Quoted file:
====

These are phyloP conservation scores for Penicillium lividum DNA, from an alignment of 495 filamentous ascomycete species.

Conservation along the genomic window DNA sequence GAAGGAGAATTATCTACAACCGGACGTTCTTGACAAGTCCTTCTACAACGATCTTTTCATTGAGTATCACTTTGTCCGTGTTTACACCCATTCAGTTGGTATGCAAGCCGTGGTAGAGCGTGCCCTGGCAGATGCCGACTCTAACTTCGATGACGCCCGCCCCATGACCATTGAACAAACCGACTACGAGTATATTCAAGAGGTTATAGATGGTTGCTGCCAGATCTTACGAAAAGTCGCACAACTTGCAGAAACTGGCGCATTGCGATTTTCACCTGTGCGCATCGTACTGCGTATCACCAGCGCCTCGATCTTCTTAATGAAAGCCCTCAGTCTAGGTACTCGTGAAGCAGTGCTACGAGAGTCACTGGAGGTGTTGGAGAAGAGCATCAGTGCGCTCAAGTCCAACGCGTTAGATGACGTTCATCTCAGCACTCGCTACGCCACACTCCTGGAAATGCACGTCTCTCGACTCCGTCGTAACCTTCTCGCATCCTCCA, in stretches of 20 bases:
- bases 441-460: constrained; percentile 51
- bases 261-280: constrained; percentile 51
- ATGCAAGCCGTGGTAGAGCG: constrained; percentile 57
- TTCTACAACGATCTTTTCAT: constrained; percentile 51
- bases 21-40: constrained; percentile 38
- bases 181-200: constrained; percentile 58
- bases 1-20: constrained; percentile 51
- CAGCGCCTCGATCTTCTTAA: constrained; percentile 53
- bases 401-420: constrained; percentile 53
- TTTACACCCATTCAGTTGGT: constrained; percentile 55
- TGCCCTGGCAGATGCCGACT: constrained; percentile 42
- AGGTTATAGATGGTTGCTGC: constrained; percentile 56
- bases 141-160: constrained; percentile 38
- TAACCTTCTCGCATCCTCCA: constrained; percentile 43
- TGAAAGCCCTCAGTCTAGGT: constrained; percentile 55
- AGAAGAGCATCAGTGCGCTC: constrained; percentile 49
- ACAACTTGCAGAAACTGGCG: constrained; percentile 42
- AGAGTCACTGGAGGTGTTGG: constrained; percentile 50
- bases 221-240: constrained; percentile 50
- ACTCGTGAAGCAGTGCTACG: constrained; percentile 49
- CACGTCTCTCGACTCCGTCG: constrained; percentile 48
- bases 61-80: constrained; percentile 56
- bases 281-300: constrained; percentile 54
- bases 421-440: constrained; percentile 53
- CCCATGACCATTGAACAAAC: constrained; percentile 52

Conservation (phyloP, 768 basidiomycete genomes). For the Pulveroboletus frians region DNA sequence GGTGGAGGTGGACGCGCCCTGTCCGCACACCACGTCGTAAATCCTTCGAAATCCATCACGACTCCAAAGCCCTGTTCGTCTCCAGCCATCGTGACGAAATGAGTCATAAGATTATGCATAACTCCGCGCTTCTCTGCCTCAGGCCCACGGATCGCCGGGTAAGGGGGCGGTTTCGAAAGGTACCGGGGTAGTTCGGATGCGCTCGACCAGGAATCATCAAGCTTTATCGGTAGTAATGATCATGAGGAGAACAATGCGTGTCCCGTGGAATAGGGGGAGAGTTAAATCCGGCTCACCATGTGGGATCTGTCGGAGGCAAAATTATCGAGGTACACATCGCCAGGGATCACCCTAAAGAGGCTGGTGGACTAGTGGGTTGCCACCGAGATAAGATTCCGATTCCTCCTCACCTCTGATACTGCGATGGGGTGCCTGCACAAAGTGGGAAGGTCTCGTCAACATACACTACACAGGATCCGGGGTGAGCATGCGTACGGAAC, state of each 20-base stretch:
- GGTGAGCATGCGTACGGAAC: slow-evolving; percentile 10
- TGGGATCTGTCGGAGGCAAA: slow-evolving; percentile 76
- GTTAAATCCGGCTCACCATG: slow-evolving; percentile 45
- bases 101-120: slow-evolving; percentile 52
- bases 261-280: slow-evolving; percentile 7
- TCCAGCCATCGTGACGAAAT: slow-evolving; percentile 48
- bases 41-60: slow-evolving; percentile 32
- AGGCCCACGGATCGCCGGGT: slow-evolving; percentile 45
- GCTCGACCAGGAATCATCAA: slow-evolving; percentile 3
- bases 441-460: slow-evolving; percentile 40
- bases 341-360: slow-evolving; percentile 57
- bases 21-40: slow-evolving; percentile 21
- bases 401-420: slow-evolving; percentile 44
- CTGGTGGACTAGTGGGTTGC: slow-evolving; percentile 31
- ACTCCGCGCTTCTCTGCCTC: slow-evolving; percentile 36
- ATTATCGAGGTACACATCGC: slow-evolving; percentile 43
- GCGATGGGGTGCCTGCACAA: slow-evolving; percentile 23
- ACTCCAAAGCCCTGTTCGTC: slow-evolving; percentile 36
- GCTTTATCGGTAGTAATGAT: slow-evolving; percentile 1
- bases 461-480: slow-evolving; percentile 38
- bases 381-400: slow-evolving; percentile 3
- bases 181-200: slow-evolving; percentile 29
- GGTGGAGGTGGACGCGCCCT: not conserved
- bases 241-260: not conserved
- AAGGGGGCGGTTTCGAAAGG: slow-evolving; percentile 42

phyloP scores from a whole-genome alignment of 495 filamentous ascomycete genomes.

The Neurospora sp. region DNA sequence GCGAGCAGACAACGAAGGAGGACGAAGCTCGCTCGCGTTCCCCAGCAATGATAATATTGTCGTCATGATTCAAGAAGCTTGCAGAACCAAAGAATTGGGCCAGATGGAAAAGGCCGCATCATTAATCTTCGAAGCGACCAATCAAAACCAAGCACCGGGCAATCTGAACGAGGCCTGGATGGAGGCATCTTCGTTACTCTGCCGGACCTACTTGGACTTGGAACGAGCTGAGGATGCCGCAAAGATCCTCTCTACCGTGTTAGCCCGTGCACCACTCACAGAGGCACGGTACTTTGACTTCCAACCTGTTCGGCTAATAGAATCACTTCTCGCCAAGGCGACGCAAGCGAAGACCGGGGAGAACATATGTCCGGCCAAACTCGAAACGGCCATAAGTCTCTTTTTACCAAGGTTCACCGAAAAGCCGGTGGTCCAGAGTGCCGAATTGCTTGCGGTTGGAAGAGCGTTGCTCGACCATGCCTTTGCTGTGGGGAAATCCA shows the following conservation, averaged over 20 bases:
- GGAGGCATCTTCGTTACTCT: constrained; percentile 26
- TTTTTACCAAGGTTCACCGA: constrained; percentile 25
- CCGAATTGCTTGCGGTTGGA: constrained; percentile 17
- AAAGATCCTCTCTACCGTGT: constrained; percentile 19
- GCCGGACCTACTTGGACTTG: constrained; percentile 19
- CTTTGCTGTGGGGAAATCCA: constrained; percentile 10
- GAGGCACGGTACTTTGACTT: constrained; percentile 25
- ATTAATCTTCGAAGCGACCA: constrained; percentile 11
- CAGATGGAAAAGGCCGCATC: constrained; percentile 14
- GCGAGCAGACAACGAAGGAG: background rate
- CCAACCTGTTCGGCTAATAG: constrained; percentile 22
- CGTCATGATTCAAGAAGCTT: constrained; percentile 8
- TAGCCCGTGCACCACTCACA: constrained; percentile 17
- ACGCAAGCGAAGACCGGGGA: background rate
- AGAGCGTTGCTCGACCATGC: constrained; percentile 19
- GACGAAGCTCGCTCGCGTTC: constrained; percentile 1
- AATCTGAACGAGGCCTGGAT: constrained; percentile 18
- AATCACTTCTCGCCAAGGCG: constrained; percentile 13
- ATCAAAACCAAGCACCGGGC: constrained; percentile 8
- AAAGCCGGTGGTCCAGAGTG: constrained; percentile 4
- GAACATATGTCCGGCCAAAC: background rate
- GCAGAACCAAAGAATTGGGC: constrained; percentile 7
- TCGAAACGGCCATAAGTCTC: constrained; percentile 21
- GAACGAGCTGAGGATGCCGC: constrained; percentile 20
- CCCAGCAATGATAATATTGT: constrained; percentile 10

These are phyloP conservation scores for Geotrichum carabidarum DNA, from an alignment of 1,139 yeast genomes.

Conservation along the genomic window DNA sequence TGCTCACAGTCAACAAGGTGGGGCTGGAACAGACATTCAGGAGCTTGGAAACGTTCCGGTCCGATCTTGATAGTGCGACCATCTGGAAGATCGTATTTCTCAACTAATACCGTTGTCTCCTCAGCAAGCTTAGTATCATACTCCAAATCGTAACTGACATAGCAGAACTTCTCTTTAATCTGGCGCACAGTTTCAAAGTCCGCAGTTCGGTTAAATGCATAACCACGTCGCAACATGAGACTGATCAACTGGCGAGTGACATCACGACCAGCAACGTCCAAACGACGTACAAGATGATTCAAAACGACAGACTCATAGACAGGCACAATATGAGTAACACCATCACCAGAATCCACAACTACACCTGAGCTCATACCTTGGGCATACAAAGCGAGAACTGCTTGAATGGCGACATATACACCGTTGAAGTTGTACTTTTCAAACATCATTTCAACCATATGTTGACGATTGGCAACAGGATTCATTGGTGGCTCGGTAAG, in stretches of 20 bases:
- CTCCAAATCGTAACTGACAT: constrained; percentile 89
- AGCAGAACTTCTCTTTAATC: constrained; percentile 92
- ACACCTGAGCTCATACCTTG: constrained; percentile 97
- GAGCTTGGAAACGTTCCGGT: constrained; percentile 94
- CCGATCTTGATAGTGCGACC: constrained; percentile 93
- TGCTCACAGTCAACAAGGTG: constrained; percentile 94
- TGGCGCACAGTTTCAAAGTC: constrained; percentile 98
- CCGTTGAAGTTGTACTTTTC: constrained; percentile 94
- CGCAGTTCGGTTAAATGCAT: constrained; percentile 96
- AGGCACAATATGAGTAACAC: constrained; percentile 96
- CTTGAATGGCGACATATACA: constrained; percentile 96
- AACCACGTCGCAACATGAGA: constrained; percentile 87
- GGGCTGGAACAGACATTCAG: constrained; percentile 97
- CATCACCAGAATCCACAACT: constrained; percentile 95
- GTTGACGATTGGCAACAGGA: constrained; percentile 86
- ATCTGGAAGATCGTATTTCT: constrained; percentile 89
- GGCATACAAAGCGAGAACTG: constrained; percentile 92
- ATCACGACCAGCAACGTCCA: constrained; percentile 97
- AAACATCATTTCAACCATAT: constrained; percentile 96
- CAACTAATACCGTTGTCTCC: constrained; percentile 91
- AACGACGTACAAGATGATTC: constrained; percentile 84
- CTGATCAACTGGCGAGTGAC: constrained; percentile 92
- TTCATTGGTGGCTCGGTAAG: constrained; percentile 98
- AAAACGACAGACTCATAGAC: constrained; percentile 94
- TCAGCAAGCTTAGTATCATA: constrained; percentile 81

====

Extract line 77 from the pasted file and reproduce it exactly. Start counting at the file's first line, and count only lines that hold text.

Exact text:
- GCAGAACCAAAGAATTGGGC: constrained; percentile 7